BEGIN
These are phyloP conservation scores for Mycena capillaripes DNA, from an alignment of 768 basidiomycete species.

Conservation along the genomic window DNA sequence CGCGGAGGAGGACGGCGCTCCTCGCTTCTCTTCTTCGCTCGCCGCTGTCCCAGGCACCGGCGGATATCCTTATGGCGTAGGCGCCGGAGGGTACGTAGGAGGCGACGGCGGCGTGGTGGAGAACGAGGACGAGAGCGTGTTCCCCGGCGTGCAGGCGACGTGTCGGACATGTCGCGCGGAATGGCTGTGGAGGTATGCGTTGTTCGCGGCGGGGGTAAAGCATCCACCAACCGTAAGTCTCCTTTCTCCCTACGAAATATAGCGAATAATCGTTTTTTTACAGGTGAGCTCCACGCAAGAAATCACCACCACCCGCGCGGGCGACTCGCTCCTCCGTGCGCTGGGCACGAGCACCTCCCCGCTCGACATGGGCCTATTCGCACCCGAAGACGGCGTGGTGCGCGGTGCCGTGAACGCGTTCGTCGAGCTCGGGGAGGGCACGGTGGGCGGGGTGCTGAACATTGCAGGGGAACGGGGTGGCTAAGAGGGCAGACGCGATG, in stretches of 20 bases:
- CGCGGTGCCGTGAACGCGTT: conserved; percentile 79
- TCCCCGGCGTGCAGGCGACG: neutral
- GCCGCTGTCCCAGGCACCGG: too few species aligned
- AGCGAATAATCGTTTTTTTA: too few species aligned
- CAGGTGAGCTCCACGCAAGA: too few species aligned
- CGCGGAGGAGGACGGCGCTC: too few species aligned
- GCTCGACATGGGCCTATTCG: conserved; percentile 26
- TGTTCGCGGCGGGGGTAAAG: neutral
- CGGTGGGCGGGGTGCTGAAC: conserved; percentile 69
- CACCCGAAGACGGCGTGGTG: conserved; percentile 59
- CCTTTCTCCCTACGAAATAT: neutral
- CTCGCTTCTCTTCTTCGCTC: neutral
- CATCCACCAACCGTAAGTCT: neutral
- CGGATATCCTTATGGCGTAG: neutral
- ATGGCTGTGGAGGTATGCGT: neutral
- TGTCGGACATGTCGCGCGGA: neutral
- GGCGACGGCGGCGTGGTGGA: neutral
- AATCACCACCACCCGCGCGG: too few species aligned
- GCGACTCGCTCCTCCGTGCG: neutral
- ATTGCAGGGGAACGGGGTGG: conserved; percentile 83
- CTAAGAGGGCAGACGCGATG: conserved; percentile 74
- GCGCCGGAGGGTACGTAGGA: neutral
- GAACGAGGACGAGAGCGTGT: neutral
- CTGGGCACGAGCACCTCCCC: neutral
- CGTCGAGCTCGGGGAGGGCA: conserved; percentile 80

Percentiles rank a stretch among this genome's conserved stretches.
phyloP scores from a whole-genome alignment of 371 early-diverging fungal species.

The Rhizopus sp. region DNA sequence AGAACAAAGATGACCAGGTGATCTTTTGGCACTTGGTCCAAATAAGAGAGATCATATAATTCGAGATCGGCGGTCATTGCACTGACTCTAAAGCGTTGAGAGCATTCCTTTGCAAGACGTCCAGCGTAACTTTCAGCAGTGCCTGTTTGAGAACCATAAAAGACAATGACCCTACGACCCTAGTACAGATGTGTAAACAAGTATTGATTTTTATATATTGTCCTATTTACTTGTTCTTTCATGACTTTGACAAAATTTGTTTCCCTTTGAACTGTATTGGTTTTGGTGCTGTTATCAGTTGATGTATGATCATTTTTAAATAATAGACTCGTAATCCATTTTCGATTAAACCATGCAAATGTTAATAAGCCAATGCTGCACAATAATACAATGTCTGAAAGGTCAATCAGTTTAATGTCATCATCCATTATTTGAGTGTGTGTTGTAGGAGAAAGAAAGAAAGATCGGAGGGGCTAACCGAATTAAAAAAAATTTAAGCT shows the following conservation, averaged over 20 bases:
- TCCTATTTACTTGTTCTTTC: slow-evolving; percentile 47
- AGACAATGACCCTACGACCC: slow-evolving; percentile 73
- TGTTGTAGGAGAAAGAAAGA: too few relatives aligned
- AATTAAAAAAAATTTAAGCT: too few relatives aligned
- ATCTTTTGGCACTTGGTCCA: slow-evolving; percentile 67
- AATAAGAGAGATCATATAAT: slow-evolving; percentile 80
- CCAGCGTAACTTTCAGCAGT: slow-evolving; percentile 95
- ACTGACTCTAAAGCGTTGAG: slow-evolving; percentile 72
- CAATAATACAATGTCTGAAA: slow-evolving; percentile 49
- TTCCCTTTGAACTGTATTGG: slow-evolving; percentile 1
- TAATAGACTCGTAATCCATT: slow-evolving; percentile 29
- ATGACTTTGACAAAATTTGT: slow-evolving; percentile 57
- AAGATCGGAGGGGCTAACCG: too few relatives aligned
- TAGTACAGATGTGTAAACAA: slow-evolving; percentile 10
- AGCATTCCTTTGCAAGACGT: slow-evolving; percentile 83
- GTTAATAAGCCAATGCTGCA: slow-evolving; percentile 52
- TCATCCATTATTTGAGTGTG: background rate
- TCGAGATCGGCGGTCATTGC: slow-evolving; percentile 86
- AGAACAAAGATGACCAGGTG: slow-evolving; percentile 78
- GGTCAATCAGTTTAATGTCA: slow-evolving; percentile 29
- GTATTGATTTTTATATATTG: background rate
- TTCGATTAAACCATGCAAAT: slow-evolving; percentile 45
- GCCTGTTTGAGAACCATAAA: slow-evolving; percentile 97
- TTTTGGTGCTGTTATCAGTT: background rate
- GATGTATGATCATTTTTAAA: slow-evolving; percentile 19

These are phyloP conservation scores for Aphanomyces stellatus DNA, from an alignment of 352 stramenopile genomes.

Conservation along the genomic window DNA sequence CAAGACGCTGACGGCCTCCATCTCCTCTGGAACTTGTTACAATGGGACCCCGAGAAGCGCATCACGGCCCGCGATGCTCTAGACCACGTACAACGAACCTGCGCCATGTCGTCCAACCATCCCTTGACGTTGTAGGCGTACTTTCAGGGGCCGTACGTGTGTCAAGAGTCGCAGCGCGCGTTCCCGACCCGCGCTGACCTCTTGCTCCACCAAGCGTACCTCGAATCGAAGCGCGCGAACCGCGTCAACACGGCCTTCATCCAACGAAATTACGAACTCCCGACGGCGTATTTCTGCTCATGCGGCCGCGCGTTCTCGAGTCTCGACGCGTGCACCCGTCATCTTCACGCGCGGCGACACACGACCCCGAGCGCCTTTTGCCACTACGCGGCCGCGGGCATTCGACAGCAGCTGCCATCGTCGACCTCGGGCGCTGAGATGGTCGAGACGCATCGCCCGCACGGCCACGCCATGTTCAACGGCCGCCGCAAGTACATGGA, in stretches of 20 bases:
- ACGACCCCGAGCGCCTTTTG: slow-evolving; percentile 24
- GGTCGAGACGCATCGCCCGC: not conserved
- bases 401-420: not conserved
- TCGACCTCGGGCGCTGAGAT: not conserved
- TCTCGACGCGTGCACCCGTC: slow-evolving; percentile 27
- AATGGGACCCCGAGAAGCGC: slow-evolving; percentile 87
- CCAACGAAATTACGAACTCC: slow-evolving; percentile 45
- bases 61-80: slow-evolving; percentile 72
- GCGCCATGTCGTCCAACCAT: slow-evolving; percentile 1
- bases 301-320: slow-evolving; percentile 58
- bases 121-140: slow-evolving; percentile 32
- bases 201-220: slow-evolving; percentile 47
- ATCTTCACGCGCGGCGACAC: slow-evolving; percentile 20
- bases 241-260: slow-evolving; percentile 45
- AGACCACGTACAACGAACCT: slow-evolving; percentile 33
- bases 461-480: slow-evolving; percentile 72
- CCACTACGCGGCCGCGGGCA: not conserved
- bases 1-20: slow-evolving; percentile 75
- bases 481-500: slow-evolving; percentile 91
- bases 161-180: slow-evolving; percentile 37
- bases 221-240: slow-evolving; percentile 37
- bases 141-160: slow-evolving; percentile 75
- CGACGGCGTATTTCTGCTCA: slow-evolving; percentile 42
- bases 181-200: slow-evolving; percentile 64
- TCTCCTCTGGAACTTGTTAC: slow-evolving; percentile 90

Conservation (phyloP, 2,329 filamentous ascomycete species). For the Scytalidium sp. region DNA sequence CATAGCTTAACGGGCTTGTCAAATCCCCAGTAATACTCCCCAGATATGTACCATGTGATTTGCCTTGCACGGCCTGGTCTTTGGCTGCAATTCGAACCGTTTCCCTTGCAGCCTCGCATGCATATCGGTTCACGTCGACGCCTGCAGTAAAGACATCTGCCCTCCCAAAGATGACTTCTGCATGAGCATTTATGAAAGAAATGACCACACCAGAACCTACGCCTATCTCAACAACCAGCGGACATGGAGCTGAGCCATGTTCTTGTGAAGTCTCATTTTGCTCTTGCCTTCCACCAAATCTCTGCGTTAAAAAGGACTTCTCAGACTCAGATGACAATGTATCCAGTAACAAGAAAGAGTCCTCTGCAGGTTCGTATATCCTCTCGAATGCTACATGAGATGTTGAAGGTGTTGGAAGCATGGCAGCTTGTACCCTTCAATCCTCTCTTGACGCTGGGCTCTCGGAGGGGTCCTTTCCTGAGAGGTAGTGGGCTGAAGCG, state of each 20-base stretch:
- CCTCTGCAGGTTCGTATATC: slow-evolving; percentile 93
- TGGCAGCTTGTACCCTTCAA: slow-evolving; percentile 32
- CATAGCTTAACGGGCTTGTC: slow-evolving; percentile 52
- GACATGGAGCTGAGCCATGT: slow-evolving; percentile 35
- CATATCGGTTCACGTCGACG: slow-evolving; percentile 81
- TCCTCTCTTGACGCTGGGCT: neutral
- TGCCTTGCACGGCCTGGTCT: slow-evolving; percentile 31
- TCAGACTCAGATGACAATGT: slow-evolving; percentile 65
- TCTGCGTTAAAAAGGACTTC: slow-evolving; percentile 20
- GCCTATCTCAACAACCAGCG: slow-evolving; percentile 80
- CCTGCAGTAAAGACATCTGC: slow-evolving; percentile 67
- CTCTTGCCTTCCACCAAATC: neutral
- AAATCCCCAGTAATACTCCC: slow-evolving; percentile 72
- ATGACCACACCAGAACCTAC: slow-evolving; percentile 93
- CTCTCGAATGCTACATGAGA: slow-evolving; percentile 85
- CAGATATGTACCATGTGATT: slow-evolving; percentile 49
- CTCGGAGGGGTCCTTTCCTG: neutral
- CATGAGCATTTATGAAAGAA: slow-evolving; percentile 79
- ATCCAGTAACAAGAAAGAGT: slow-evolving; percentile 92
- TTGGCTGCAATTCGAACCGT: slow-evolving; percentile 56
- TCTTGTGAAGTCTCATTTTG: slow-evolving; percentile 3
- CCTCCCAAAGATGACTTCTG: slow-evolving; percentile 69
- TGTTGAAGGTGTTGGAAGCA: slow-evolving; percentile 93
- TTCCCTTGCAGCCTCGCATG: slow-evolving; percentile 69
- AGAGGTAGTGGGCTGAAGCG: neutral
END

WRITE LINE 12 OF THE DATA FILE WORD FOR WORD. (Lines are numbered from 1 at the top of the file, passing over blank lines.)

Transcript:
- CACCCGAAGACGGCGTGGTG: conserved; percentile 59